Review Copy Info: A physical copy was provided to RealGamerNewz by the publisher for the purpose of this review. A code for a free digital copy is included in the guide.
Editor’s Note: RealGamerNewZ has moved web servers, some older posts can no longer be commented on and have been preserved without their images. Thank you for your understanding in this matter. This article was written by Jermain Jackson on 20160215 and was last modified on 20160215 .
Until Dawn is a multiple ending game developed by Supermassive Games and published by Sony Computer Entertainment. It follows a group of friends vacationing at a mountain lodge in the midst of winter, who’ve come together on the one year anniversary of a tragedy, in hopes of gaining closure and remembering the lost.
From the very first decision made by the player, ripples are sent forth that change the story ahead of you. Do you snoop or respect the privacy of others? Do you approach a situation with aggression or do you try to diffuse it? Do you lie to protect someone or let them face the cold truth? All of these decisions present themselves within the first episode and only get tougher with progression. Each character is presented in a different light ranging from the do-gooder clowns to the dark hearted snobs and these impressions, if the player is easily manipulated, can lead to biased decisions.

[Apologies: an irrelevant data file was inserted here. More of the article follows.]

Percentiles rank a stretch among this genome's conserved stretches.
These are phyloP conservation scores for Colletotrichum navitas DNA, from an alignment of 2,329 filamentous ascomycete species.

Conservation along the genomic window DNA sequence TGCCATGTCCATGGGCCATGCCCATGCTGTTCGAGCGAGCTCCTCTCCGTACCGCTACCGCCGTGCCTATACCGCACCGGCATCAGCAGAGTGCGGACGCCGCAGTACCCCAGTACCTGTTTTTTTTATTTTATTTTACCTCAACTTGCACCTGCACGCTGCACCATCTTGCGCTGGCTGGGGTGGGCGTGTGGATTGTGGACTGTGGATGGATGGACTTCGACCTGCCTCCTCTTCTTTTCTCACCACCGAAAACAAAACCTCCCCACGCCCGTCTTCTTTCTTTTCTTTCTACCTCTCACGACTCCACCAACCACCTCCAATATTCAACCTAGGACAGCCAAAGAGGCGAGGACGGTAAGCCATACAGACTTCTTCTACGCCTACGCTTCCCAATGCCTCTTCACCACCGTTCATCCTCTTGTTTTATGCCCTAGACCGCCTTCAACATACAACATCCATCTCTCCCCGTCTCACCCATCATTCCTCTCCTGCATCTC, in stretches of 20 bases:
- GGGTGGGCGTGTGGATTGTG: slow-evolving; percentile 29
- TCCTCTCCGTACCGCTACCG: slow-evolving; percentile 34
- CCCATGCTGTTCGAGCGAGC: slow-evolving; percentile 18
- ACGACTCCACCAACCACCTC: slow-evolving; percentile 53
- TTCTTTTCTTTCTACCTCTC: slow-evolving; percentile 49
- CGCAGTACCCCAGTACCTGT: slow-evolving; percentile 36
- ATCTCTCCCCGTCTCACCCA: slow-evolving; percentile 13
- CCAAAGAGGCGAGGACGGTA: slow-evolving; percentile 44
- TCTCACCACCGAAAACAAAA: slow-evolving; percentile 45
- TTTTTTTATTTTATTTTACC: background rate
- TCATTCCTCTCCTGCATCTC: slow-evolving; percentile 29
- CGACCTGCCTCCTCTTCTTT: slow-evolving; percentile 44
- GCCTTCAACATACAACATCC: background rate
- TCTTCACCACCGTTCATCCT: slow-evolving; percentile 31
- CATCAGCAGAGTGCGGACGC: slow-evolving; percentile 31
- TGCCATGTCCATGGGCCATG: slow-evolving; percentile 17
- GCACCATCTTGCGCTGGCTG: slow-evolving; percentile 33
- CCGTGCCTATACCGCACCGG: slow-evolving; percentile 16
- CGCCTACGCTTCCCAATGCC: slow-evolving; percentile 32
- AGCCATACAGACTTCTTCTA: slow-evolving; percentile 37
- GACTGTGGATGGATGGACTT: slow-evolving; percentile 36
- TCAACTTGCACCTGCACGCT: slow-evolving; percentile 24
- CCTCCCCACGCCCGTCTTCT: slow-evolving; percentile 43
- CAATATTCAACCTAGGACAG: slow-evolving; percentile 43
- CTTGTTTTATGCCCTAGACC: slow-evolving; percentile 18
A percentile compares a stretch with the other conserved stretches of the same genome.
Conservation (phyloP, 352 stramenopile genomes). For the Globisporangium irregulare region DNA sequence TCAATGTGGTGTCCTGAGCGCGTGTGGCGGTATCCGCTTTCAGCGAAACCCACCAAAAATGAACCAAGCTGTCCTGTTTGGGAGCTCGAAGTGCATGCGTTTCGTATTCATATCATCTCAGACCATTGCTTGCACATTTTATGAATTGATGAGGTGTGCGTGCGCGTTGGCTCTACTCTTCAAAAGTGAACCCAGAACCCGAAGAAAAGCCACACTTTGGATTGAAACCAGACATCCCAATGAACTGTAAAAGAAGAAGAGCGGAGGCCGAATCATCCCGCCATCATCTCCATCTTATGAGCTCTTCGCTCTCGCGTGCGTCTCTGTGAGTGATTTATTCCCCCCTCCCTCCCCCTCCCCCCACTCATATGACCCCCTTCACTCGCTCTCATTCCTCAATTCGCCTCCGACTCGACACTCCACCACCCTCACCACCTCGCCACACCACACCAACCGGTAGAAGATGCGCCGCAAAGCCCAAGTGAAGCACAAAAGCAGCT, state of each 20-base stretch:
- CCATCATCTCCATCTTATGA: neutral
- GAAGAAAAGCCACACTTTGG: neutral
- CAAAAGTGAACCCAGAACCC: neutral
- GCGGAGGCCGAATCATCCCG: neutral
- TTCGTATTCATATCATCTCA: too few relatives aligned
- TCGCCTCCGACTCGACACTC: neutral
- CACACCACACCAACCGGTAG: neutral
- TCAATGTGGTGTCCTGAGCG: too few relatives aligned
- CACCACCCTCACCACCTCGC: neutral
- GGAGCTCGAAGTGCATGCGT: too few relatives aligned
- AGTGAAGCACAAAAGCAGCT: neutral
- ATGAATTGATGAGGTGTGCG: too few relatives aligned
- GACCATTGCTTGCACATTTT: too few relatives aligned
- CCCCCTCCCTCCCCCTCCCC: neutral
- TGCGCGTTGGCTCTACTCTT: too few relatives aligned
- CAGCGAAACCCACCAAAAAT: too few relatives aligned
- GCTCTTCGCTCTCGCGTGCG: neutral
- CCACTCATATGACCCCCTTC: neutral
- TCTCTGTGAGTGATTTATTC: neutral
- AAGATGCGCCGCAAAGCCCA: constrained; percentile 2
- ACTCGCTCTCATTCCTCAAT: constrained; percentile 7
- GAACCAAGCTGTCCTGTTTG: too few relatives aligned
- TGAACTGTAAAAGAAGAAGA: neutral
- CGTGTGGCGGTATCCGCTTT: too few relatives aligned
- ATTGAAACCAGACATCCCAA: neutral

Throughout the game, you are momentarily removed from story for brief “sessions” with a therapist. Here, you are asked questions specific to yourself concerning fears, empathy or lack thereof for others and the ability to distinguish between reality and hallucinations. Depending on your answers, the environment in which these sessions take place are modified to your displeasure or for those with more morbid tendencies, your great enjoyment.